A new study has found out how e-cigarettes can help individuals quit smoking for good. However, they suggest that it should be used for short term abstinence aid for quitting smoking only and should not replace smoking per se.
The study, presented at the 2015 American Thoracic Society International Conference, found out that e-cigarettes are capabale of helping people quit smoking within one month compared to other control or placebo electronic smokes, reports The Sun Daily.
Researchers from the University of Toronto led by Riyad al-Lehebi, collated and analyzed data from 4,569 researches and abstracts from 297 articles. They then applied them to randomized trials. The results were published in their study entitled "Efficacy and Safety of Electronic Cigarettes for Smoking Cessation: A Systematic Review".
E-cigarettes have been the center of debates worldwide. In fact, Manitoba, Canada has already limited the use of e-cigarettes in their state. Healthy Living Minister Deanne Crothers said she is planning to initiate a bill in the legislature on Monday which is geared at protecting people who don't want to be exposed to the vapor of the electronic device, CBC News.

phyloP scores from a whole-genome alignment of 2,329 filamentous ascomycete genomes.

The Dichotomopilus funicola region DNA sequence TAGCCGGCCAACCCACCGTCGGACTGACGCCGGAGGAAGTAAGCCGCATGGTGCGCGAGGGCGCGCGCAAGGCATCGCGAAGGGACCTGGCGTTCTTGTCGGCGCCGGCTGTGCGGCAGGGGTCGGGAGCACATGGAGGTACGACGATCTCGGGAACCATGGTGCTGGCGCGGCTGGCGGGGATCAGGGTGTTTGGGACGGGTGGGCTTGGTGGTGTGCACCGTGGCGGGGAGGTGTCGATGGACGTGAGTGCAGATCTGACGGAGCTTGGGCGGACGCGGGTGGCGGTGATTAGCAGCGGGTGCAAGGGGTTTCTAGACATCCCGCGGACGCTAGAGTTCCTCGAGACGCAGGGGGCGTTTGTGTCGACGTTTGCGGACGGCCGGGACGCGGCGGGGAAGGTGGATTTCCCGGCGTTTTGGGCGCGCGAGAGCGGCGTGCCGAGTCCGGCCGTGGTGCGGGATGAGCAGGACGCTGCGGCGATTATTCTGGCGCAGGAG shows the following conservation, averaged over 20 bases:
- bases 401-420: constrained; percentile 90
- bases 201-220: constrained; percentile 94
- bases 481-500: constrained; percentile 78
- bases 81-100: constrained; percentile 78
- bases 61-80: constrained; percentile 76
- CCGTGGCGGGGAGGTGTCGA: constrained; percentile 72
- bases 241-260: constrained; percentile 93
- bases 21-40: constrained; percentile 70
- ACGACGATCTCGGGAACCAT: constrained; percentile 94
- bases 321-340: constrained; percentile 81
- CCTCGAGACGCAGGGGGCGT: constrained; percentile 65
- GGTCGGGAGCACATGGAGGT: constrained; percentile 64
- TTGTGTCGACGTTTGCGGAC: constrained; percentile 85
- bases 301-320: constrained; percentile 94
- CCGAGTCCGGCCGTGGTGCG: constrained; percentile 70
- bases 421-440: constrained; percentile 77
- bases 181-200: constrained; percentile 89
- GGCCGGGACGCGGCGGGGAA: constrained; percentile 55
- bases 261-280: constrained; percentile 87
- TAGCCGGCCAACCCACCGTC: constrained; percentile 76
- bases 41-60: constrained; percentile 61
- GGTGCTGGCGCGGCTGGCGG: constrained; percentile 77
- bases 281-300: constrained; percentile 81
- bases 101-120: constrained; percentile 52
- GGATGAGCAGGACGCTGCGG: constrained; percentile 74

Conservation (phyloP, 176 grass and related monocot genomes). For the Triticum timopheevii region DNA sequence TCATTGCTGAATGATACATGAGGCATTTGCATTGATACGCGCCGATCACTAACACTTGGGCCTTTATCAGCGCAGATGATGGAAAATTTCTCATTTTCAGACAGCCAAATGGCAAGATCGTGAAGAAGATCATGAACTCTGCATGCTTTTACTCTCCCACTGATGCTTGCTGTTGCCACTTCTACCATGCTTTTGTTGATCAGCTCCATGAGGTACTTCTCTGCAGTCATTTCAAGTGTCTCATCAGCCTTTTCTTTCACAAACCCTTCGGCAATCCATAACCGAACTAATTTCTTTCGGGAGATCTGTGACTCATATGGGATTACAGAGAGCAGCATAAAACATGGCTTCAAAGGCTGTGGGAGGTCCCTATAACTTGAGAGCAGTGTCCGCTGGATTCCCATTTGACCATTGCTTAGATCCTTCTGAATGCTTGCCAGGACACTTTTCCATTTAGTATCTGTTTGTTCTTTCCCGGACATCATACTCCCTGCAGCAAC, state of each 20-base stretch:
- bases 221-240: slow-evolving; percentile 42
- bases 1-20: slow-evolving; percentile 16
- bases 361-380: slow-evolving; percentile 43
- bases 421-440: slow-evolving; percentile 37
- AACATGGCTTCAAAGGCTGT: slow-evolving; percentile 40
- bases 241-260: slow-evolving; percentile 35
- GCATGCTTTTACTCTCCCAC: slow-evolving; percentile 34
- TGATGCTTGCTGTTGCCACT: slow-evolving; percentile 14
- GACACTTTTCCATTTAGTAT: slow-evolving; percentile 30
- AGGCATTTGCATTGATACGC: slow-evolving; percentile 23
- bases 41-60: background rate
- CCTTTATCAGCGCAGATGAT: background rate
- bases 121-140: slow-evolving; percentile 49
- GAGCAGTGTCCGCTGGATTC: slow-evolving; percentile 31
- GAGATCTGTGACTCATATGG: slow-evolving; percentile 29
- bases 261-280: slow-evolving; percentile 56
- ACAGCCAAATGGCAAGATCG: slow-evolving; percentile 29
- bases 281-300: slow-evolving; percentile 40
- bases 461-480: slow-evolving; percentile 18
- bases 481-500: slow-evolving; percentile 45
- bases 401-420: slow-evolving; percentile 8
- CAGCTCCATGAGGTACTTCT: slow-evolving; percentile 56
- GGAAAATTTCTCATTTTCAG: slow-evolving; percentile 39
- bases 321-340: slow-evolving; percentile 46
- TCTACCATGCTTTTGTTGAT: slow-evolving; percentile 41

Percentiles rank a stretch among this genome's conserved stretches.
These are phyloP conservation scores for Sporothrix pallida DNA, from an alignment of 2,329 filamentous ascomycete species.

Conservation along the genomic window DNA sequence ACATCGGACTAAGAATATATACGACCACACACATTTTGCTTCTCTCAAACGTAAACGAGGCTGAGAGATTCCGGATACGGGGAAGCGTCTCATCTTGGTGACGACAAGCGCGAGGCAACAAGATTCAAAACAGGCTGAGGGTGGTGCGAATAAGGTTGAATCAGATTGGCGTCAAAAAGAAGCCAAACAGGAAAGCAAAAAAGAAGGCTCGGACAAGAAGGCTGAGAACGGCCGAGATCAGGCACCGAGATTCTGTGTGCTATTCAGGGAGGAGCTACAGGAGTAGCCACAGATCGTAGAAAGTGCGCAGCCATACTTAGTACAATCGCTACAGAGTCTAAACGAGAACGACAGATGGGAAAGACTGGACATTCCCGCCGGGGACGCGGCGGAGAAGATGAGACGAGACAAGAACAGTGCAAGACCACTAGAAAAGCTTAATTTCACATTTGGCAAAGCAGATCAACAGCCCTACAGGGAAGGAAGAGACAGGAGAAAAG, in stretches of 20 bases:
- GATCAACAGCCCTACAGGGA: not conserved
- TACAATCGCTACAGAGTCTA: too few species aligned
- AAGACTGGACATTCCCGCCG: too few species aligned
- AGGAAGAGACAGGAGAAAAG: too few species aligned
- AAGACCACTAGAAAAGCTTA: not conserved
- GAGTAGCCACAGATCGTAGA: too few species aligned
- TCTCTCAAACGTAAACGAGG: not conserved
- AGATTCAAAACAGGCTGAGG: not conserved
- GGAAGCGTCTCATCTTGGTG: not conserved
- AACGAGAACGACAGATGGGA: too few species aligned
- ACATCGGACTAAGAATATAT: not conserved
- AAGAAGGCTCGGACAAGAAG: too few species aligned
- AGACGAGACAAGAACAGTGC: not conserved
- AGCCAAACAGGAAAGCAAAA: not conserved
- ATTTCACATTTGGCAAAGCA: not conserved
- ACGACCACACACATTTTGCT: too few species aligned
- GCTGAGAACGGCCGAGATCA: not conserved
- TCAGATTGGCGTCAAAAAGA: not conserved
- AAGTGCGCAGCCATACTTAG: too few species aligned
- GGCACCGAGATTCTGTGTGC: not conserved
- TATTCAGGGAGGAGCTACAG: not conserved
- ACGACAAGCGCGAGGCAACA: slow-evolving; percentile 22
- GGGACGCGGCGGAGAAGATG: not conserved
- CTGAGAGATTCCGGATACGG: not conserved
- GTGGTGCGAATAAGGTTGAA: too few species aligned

Meanwhile, in a separate study, experts found out that the vapor coming from the e-cigarette could damage the lungs even if it is nicotine-free. Researchers from the American Physiological Society (APS) found out that the other chemicals found in e-cigarettes could damage the integrity of endothelial cells found in the linings of the lungs. Hence, it causes inflammation that could lead to various lung infections.
Writing in the journal, the authors said, "Long-term studies of the efficacy and safety of e-cigarettes are needed to determine their possible role in smoking cessation." They also recommend that nicotine patches may be better alternatives for quitting smoking than other methods that could cause serious complications.